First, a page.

Technically, under strict English rules of grammar, the "correct" answer would be "With whom is your sister?", but that is so atrociously awkward, nobody would say it that way.
The problem with the colloquial correct answer is that the phrase "Who is" sounds like a subject-verb pair, which is an explanation of why it is used so frequently. Of course, it's not a subject-verb sequence - but it sounds so much like one that many English-speakers are more comfortable with it than "Whom is", which sounds weird.
"Who(m) is your sister with" is technically not proper grammar, but it's how 99.9+% of English speakers would say it, even those who know it's "wrong". I think accepting it is as a translation is best -- there would be lots of complaining if it wasn't. I wonder if "With whom is your sister?" is accepted...
"With whom is your sister?" is accepted (April 28, 2016). :-) Though I think it should really be the default answer (with the others as alternatives, of course). Since the Russian pronoun is not in the nominative case, the appropriate English pronoun is the object pronoun.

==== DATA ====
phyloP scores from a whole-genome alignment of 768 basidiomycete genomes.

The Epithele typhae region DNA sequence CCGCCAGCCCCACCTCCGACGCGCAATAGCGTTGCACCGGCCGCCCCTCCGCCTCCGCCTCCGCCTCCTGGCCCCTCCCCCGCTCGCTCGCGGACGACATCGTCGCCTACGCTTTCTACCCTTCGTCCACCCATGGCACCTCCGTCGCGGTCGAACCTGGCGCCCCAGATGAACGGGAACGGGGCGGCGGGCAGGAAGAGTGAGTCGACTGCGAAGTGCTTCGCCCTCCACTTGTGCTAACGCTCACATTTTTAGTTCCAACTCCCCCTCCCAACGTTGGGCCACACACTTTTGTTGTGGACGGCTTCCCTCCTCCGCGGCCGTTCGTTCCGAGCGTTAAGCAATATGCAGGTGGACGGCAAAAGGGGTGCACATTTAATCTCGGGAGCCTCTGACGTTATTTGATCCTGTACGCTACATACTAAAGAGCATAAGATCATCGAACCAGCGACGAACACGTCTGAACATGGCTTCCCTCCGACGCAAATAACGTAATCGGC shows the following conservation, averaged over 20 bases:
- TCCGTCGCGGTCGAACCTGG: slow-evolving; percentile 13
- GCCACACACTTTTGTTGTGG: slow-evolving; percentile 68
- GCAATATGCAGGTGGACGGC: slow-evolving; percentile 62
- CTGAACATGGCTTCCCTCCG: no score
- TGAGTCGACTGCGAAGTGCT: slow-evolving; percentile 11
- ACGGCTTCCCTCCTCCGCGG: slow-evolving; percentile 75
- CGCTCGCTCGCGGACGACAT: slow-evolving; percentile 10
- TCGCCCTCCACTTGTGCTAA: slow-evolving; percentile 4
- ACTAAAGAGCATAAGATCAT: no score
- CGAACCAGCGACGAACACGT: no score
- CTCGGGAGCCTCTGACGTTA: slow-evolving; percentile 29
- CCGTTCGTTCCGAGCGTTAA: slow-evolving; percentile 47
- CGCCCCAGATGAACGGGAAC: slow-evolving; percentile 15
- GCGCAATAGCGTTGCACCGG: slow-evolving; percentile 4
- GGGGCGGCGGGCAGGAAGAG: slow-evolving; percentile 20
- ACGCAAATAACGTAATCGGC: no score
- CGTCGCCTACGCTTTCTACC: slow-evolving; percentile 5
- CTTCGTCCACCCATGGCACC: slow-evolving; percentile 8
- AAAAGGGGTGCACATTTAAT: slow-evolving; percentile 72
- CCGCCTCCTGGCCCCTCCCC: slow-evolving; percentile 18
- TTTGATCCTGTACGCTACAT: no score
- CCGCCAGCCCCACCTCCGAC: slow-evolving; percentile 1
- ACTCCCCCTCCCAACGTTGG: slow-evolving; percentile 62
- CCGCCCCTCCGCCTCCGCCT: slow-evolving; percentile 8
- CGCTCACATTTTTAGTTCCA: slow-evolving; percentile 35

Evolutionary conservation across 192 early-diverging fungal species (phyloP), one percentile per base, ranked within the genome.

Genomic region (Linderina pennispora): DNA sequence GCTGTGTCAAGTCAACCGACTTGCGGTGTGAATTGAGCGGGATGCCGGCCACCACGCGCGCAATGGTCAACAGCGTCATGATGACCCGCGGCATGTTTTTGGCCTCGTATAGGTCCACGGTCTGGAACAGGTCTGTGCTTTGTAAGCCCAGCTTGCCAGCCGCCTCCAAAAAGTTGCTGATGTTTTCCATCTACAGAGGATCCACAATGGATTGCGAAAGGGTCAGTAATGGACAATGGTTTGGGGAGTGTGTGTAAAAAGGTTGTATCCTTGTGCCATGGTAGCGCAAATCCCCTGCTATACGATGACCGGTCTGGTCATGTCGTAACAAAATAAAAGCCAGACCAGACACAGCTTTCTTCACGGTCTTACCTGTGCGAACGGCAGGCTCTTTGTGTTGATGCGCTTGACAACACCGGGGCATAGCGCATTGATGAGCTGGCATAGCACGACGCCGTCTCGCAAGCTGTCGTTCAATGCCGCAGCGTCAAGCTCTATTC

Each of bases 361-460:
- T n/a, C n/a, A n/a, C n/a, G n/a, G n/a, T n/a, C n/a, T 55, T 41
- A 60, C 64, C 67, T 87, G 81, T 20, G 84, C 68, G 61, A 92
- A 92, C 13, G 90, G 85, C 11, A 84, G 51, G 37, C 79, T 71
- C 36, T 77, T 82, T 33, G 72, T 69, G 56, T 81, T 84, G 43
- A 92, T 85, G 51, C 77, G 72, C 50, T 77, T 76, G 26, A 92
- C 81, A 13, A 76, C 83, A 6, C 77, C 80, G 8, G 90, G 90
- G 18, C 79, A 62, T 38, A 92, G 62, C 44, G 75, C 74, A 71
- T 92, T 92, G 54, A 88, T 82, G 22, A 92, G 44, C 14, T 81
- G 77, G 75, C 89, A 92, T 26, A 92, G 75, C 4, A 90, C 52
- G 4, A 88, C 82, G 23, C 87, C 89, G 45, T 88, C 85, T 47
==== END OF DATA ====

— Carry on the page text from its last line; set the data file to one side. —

"Who is with your sister" is wrong. "Your sister" is with somebody, not the other way round.
And Duolingo is not ruled by AI. The lists of accepted answers are manually maintained by the contributors. If there is a legitimate correct answer that is not currently accepted you can use the report functionality to improve the course.
Interesting grammatically. "With whom.." is the accurate translation. In practice, if you saw your sister with someone, no one would criticise or misunderstand or be confused if you used the other variants. The only version that might raise eyebrows if used colloquially would be the correct "With whom.."
I was talking from a meaning perspective rather than grammatically. "Who is your sister with?" should be accepted given general English usage, despite the preposition dangling. But "Who is with your sister?" has a different meaning (albeit slightly different) with a different translation.